I was notified a couple of weeks ago by Councillor Richard Brett that there was a ‘no-fines’ policy being operated regarding the implementation of the Park Byelaws. This appears to have been the case for at least a year.
Enforcement by fine IS the Byelaw (£500 maximum) and so the conclusion must be that the byelaws have been suspended and for some considerable time. This has led to the current dreadful mess and mismanagement of the Moor.
Unfortunately Councillor Brett does not care to say how and why and by whom the Park Byelaws were suspended. When did the meeting take place where this decision was made ? and who agreed to the suspension ?
This is most extraordinary. The LCC is neglecting their duty of care by not enforcing the Byelaws. The Park Byelaws must always be there to provide basic protection for the Moor. This is regardless of any Park Consultations or other policies.
Therefore Councillor Ewens, the Hyde Park and Woodhouse Forum urges that an ENQUIRY by the Inner North West Area Committee is immediately undertaken regarding the circumstances surrounding the unlawful suspension of the Park Byelaws on Woodhouse Moor. We would expect a result at the next INWAC meeting which I believe is next month.
In association with
Friends of Woodhouse Moor
North Hyde Park Neighbourhood Association
South Headingley Community Association
Just months after he was awarded an MBE, Woodhouse Moor’s gardener, John Egan has had further cause to celebrate. Forty years ago last week, on the 24th May 1969, he and his wife Susan were married. Earlier this evening, I was talking to John. He told me how he came to Leeds in 1961 from Castlerea in County Rosscommon. When he first arrived here, he lived in the gatehouse of the Faversham Hotel on Mount Preston. In early 1963, he moved from there to Roundhay. Then he spent some time in Harehills before moving on to Meanwood, which is where he was living when he met Susan. They moved to their present home, the gardener’s lodge, in 1974. John and Susan have two daughters and four grandchildren.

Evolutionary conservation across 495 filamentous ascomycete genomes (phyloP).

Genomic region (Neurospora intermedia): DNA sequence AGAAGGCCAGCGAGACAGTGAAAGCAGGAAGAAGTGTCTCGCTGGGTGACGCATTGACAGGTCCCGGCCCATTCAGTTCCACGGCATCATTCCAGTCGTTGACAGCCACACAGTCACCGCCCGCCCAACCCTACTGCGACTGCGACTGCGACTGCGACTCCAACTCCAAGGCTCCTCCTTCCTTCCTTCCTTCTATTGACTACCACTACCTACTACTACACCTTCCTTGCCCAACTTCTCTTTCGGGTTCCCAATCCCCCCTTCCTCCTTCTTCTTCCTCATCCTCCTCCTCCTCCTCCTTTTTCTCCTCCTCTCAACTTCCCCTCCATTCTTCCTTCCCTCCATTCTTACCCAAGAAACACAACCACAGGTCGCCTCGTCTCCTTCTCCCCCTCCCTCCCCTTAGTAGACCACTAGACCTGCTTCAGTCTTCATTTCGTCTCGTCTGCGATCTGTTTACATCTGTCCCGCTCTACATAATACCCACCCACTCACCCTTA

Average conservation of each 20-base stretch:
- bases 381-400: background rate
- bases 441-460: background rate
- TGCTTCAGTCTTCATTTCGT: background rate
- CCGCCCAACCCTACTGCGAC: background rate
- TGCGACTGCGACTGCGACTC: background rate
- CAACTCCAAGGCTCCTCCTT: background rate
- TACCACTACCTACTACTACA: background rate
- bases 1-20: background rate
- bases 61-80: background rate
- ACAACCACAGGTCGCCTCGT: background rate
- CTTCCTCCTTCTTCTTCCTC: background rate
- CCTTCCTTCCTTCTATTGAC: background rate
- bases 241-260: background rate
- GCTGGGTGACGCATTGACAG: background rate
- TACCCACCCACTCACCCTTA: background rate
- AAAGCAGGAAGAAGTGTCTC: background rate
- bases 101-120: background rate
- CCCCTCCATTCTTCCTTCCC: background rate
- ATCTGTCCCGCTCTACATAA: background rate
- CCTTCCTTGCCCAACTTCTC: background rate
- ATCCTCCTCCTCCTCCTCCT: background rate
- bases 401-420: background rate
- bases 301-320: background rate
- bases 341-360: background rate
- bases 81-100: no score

I would like to stress that I am writing this guest post in an individual capacity and my views in no way necessarily represent those of any organisation I am a member of; they are purely individual views.
The debate over the council’s proposals to build a designated barbecue area on Woodhouse Moor has been contentious to say the least. On the one side local residents have raised concerns about the damage the construction of this area will do to the Moor and on the other side you have the council and people like myself who have argued that the proposals are the best practicable way to manage barbecues on the Moor and, of course, the people who want to use the Moor to have barbecues on. It is worth saying that the debate has exposed a tension at the heart of our community between permanent residents who feel ignored and temporary residents, ie, students who live here in a fair concentration. It is my view that establishing harmony between the two groups is one of the key challenges facing this community.
Turning to the proposals in detail; it has often been pointed out to me that there are by-laws in place which prohibit barbecues on the Moor and that preventing them is simply a matter of enforcing the existing by-laws. Councillor Martin Hamilton, speaking to the Yorkshire Evening Post on May 20th, raises a valid point when he questions whether creating a situation where the police will have to be involved is the most productive use of their time. One of the concerns has to be that so much time and effort would be spent enforcing the barbecue ban that serious anti-social behaviour would slip under the radar.